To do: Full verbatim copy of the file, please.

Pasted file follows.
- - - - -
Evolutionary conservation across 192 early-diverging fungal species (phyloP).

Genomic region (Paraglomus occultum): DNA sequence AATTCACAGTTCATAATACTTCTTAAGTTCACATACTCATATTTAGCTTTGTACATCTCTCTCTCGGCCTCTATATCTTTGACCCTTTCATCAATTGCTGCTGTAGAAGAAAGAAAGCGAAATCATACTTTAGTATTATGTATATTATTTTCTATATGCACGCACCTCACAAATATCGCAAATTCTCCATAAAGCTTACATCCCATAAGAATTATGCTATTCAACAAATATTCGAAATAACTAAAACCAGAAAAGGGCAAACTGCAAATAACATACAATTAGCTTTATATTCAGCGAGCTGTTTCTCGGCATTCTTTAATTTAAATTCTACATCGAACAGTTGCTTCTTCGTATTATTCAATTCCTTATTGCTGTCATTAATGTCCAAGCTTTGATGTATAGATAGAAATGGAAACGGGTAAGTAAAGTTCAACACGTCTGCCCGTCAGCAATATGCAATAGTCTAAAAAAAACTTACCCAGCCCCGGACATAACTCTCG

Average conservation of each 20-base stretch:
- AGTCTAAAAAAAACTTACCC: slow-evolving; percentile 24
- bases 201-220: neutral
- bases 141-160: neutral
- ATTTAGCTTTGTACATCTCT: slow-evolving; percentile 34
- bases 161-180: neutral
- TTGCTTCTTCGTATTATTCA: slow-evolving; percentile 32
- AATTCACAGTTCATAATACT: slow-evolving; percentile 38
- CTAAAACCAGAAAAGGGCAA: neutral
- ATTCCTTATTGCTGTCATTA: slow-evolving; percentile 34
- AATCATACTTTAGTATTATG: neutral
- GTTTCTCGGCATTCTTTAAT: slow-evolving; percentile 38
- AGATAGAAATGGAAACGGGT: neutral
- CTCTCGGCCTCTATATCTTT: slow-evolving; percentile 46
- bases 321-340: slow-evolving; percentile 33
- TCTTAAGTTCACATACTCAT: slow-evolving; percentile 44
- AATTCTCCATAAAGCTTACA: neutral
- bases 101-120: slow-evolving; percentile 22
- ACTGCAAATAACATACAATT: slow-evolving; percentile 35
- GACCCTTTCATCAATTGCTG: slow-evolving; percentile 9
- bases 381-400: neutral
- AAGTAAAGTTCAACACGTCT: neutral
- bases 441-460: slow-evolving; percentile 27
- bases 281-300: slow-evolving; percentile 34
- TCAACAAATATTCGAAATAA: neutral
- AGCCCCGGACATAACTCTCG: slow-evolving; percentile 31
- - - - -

Evolutionary conservation across 192 early-diverging fungal species (phyloP).

Genomic region (Paraglomus occultum): DNA sequence AATTCACAGTTCATAATACTTCTTAAGTTCACATACTCATATTTAGCTTTGTACATCTCTCTCTCGGCCTCTATATCTTTGACCCTTTCATCAATTGCTGCTGTAGAAGAAAGAAAGCGAAATCATACTTTAGTATTATGTATATTATTTTCTATATGCACGCACCTCACAAATATCGCAAATTCTCCATAAAGCTTACATCCCATAAGAATTATGCTATTCAACAAATATTCGAAATAACTAAAACCAGAAAAGGGCAAACTGCAAATAACATACAATTAGCTTTATATTCAGCGAGCTGTTTCTCGGCATTCTTTAATTTAAATTCTACATCGAACAGTTGCTTCTTCGTATTATTCAATTCCTTATTGCTGTCATTAATGTCCAAGCTTTGATGTATAGATAGAAATGGAAACGGGTAAGTAAAGTTCAACACGTCTGCCCGTCAGCAATATGCAATAGTCTAAAAAAAACTTACCCAGCCCCGGACATAACTCTCG

Average conservation of each 20-base stretch:
- AGTCTAAAAAAAACTTACCC: slow-evolving; percentile 24
- bases 201-220: neutral
- bases 141-160: neutral
- ATTTAGCTTTGTACATCTCT: slow-evolving; percentile 34
- bases 161-180: neutral
- TTGCTTCTTCGTATTATTCA: slow-evolving; percentile 32
- AATTCACAGTTCATAATACT: slow-evolving; percentile 38
- CTAAAACCAGAAAAGGGCAA: neutral
- ATTCCTTATTGCTGTCATTA: slow-evolving; percentile 34
- AATCATACTTTAGTATTATG: neutral
- GTTTCTCGGCATTCTTTAAT: slow-evolving; percentile 38
- AGATAGAAATGGAAACGGGT: neutral
- CTCTCGGCCTCTATATCTTT: slow-evolving; percentile 46
- bases 321-340: slow-evolving; percentile 33
- TCTTAAGTTCACATACTCAT: slow-evolving; percentile 44
- AATTCTCCATAAAGCTTACA: neutral
- bases 101-120: slow-evolving; percentile 22
- ACTGCAAATAACATACAATT: slow-evolving; percentile 35
- GACCCTTTCATCAATTGCTG: slow-evolving; percentile 9
- bases 381-400: neutral
- AAGTAAAGTTCAACACGTCT: neutral
- bases 441-460: slow-evolving; percentile 27
- bases 281-300: slow-evolving; percentile 34
- TCAACAAATATTCGAAATAA: neutral
- AGCCCCGGACATAACTCTCG: slow-evolving; percentile 31